It has been proposed that chicks acquire substrate preferences during an early 'sensitive' period. If a suitable substrate is absent during this period birds may develop alternative preferences for pecking at feathers. The aim of this study was to examine whether early substrate exposure has...

  11. Physiological and behavioural responses of cows from two beef breeds submitted to different suckling strategies

    Contributor(s):: Alvarez-Rodriguez, J., Sanz, A.

    This experiment was designed to study the effects of avoiding calf contact and genotype on the metabolic, behavioural and reproductive traits of beef cows during lactation. Fifty-two multiparous cows, 25 Parda de Montana (PA) and 27 Pirenaica (PI), fed at maintenance were assigned from the day...

  12. The demand for straw and feathers as litter substrates by laying hens

    Contributor(s):: Gunnarsson, S., Matthews, L. R., Foster, T. M., Temple, W.

    This study aimed to determine the importance of straw and feathers to laying hens by measuring demand functions for these items. Six hens that had been reared with access to grass and earth mixed with sand, but not given any intense and specific exposure to either straw or feathers previously,...

  13. Understanding feather eating behaviour in laying hens

    Contributor(s):: Harlander-Matauschek, A., Hausler, K.

    In the present study, high feather pecking (HFP) and low feather pecking (LFP) birds were used to investigate if the lines differ in their willingness to work for food or feathers in the presence of freely available identical substrates. Twenty HFP birds and 20 LFP birds were used for the present...

  14. Animal models and human depressive disorders

    Contributor(s):: R. J. Katz

    Clinical depressive disorders are complex in presentation, dissimilar in origins and course, and often pleomorphic in character. An adequate understanding of their origins, biological substrates, and amenability to established and novel forms of therapy demands biological and social interventions...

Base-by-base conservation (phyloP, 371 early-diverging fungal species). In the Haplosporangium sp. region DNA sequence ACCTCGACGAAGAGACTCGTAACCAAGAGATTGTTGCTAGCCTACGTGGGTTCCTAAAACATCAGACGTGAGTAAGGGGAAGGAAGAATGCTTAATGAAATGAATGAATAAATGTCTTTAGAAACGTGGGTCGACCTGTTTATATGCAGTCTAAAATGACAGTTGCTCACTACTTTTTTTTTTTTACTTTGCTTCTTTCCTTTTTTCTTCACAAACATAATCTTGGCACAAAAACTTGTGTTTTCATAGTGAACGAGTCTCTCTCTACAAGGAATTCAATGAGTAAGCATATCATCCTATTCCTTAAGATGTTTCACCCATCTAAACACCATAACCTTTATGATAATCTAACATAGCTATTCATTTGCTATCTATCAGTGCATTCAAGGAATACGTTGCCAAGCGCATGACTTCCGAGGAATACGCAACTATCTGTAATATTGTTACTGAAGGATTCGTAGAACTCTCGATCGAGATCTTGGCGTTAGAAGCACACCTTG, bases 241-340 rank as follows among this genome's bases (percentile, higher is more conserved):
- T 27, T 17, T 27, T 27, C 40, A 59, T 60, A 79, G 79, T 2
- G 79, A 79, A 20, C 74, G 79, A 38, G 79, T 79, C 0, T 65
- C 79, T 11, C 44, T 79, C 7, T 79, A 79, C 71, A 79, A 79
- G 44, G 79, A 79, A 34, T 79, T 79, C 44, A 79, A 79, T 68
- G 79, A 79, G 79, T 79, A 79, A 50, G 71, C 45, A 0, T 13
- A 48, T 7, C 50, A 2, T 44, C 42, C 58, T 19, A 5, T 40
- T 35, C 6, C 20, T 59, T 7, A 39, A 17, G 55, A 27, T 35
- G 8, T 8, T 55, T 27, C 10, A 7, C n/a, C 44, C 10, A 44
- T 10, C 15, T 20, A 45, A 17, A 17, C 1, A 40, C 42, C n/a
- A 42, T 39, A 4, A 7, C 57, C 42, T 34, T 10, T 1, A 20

15. A survey of elephant husbandry and foot health in North American zoos. (Special Issue: The care and welfare of elephants in AZA institutions.)

    Contributor(s):: Lewis, K. D., Shepherdson, D. J., Owens, T. M., Keele, M.

    The foot health of elephants in human care is a longstanding concern. In 2001, the AZA Standards for Elephant Management and Care were published recommending husbandry to improve foot health. This article reports the results of a 2006 survey: basic statistics describing facility, husbandry, and...

  16. Strength of preference for dustbathing and foraging substrates in laying hens

    Contributor(s):: Jong, I. C. de, Wolthuis-Fillerup, M., Reenen, C. G. van

    The present experiment investigated the substrate preferences of laying hens, with particular respect to dustbathing and foraging behaviour, in order to guide decisions concerning which resources should be provided in laying hen housing systems to best enable the expression of these behaviours....

  17. Behaviour and performance of pigs finished on deep bedding with wood shavings or rice husks in summer

    Contributor(s):: Hotzel, M. J., Lopes, E. J. C., Oliveira, P. A. V. de, Guidoni, A. L.

    Concern that excessive temperatures arising from substrate fermentation could have a deleterious effect on voluntary feed intake and weight gain, especially during the hottest times of the year, might be a barrier to the widespread adoption of deep-bedding systems for pig production in Brazil....

  18. Goldfish in a tank: the effect of substrate on foraging behaviour in aquarium fish

    Contributor(s):: Smith, A., Gray, H.

    The welfare of captive animals is influenced by their ability to express natural behaviours. Foraging is one behaviour that may be particularly important in this respect; many species will continue to work for food even when it is freely available. The role of substrate, and in particular...

  19. Operant animal welfare: productive approaches and persistent difficulties

    Contributor(s):: Patterson-Kane, E. G., Pittman, M., Pajor, E. A.

    Operant procedures occupy a prominent role within animal welfare science because they provide information about the strength of animals' preferences. It is assumed that strongly motivated choices commonly indicate conditions necessary for uncompromised welfare. A review of the literature shows...